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Newspaper Page Text
(. "STICK TO THE SHIP"
By George Elmer Cobb.
(Copyright by W. G. Chapman.)
Abel Darrow had two appurten
ances that were prominent and pecu
liar to himself a wooden leg and a
lawsuit. The false limb was old,
clumsy and splintery, for he could
not afford an artificial one. The law
suit also was frayed and worn and
v weak, for the reason, Abel declared,
that he did not the capital to push it
to a conclusion.
Abel worked in a bank, and his du
ties, like himself, were erratic. He
I Was Crossly Deceived.
had charge of the waste paper de
partment of the institution. That is,
every afternoon after banking hours
he collected all the waste baskets and
placed them in a little store room just
as carefully as were the money trays
set in the big safety vault of the
bank. Through the day, too, he pa
troled the institution, picking up ev
ery bit of stray paper thrown on the
floor or left at the depositors' desks.
"In my time," Abel had often af
firmed, "I have found as high as a
clean thousand in cash dropped by a
careless customer, and the checks
and drafts I fish out from the waste
paper mean a whole lot to the bank.
For this original occupation Abel
received a nominal salary, but .was
allowed to sell all waste paper to the
mills, and this amounted to quite
considerable in a year's time.
Abel lived in a garret room of a
boarding house kept by a Mrs. Smith.
Miss Eva Tracey lived at the same
place. She was a stenographer, and
through two years almost every day
Abel had bowed to her as they met
on the stairway or at table. Beyond
that, amid his troubles, Abel, in his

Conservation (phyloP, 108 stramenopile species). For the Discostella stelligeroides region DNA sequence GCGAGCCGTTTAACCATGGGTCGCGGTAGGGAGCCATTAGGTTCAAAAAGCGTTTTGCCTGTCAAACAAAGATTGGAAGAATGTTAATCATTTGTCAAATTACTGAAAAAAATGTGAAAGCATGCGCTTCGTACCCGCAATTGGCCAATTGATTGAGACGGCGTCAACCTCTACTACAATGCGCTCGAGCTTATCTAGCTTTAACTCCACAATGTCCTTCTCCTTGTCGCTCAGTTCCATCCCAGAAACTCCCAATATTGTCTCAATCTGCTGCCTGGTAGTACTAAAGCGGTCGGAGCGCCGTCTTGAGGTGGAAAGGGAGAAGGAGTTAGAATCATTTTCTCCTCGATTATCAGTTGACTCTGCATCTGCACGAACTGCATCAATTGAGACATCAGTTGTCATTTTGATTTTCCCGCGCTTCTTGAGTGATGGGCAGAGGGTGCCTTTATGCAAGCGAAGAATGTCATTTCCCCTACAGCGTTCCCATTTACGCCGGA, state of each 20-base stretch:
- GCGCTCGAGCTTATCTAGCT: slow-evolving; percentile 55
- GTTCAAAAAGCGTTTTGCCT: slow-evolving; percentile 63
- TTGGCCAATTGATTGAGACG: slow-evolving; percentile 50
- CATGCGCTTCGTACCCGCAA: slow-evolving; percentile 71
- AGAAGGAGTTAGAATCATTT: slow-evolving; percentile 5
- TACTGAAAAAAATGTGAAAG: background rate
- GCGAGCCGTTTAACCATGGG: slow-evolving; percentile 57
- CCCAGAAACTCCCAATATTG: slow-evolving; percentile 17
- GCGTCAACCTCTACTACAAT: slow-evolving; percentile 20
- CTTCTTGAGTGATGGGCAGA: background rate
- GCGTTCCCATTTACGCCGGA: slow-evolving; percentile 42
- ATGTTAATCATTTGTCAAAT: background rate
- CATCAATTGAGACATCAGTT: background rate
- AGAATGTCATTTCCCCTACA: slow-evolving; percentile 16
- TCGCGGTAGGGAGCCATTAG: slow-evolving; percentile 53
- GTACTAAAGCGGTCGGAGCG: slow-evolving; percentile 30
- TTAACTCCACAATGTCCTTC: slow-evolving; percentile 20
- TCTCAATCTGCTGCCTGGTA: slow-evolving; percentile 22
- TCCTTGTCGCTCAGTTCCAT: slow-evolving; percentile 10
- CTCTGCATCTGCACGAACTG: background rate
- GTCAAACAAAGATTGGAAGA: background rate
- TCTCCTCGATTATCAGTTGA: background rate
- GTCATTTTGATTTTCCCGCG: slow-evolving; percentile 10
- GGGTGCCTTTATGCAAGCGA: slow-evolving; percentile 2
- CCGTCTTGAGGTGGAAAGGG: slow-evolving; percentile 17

reticent self centered way, knew
her only casually as he knew hun
dreds of others.
One evening he came to know the
pretty maid very much better, how
ever, and it was a bright spot in his
dreary -life. He came home to find
that a defective chimney had scatter
ed sparks on the roof of the house,
and this was partly burned off before
the flames were extinguished. The
floor of the room Abel occupied was
covered with cinders and water, and
Mrs. Smith told him he would have to
sleep on a couch in the library for a
night or two until the damage was
After supper Abel repaired to the
parlor to pass the evening. He found
a book in a chair and began reading
it. He had been thus engaged for a
few minutes when Miss Tracey enter
ed the room. He nodded to her, and
then, as he observed her looking
about from place to place, remarked:
"I think you are looking for a book
I picked up, Miss Tracey."
'"Only to take it to my room," was
the reply. "But I have read it, and
you are welcome to the use of it."
That broke the ice. She sat down
near to him. The conversation drift
ed on pleasantly. If Abel Darrow had
been more observant,' he would have
noticed that the young lady seemed